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Fyodor Telin worked as a lawyer for Navalny's network of regional campaign groups until Navalny's team disbanded them in April after a Moscow prosecutor went to court to have them branded extremist.

UFA, Russia -- The former lawyer of a regional organization for jailed opposition activist Aleksei Navalny has left Russia amid an ongoing crackdown on the defunct organizations associated with the Kremlin critic that were labeled as extremist earlier this year.

Fyodor Telin worked as a lawyer for Navalny's network of regional campaign groups until Navalny's team disbanded them in April after a Moscow prosecutor went to court to have them branded extremist. A court later accepted the prosecutor's appeal and labeled the national network extremist, effectively outlawing it.

Telin told RFE/RL on November 19 that he is currently in Georgia, where he "had to move" after Navalny was additionally charged in August with creating an organization that posed a threat to citizens and their rights.

"Russia's new laws [adopted this year] allow the prosecution of people retroactively, while the constitution does not allow that," Telin said, adding that after Navalny was charged investigators from Moscow arrived in the capital of Bashkortostan, Ufa, to interrogate former members of his support group in the city.

"I understood that the Investigative Committee started applying pressure on activists to get testimony against Navalny, his associates, and groups linked to them," Telin said.

Telin said that he initially hoped the situation would change and that he could return by the New Year's holidays. However, after the arrest of the former chief of Navalny’s support group in Ufa, Lilia Chanysheva, he says he understands he will likely have to stay abroad for a longer period of time.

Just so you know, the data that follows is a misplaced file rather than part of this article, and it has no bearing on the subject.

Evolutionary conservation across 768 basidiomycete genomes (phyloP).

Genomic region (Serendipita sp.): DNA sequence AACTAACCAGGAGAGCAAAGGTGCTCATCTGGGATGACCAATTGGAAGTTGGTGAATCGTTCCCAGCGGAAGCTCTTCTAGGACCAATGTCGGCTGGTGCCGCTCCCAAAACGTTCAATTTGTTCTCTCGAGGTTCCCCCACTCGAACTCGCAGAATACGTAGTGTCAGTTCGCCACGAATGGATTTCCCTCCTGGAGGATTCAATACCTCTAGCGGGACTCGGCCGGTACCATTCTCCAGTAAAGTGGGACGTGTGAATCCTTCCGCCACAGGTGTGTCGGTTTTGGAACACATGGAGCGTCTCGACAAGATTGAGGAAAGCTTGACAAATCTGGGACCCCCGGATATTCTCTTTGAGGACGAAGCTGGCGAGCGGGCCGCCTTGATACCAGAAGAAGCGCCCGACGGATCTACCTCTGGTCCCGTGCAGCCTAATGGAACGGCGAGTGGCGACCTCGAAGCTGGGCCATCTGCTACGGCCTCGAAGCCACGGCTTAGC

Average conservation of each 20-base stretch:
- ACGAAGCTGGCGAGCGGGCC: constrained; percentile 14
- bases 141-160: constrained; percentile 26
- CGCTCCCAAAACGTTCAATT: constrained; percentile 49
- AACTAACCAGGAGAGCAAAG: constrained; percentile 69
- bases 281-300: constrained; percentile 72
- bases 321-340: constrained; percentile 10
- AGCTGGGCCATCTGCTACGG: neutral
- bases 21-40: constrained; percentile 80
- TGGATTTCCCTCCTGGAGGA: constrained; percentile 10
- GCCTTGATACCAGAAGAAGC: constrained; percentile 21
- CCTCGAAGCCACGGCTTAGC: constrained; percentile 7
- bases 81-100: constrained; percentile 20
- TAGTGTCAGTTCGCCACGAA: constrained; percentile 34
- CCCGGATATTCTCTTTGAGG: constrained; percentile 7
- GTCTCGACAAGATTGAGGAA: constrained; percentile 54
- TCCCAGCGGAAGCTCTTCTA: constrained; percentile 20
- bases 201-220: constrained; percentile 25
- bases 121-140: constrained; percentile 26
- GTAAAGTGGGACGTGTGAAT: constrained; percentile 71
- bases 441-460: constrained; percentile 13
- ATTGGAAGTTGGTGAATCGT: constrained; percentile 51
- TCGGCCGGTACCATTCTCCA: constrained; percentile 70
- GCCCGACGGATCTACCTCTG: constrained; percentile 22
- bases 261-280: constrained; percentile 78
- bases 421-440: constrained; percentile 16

Chanysheva was arrested on extremism charges and placed in a detention center last week after police searched her home and the homes of other former members of Navalny's group in Ufa.

Navalny himself has been in prison since February, while several of his associates have been charged with establishing an extremist group. Many of his associates have fled the country.

Turkmen opposition activist Azat Isakov, who has lived in Russia for many years, had publicly criticized Turkmenistan’s “extraordinarily repressive” government.

Human Rights Watch (HRW) is urging Turkmenistan to provide information about the whereabouts of a human rights activist who went missing in Russia last month, saying he was likely a victim of an enforced disappearance by the Turkmen security services.

“There were “many unanswered questions around [Azat] Isakov’s removal from Russia to Turkmenistan, but there is no reason to doubt that he is now in Turkmen detention, yet another victim of an enforced disappearance,” meaning that Turkmenistan’s authorities are concealing information about his detention and fate, the New York-based human rights watchdog said in a statement on November 18.

The 37-year-old Isakov, who has resided in Russia for many years, publicly criticized Turkmenistan’s “extraordinarily repressive” government in 2020 over its handling of the aftermath of a disastrous hurricane in his home region.

A Turkmen opposition activist in Moscow, Chemen Ore, raised concern about his fate in early November, saying he had gone missing on October 20 and may have been deported to Turkmenistan where he would face an arbitrary arrest and torture.

Last week, Russia's Interior Ministry denied that Isakov was deported, saying he had left Moscow for Turkmenistan on his own will.

However, HRW cited multiple sources as saying Isakov had lost his passport and had repeatedly said he had no desire to return to the Central Asian country.

The group noted that the Turkmen government “severely punishes all dissent, and there are many grim examples of people being imprisoned for daring to criticize the authorities.”

"Turkmen security services repeatedly threatened Isakov’s family, pressuring them to get him to stop his activism," it also said.

The statement cited Ore as saying she had learned through informal channels that Isakov is in the Turkmen security services’ custody but she had received no further information from these sources over the past three days.

The U.S. administration and the European Union should urge Turkmen authorities to “immediately confirm Isakov’s whereabouts and free him,” said Rachel Denber, deputy director of the HRW's Europe and Central Asia Division.

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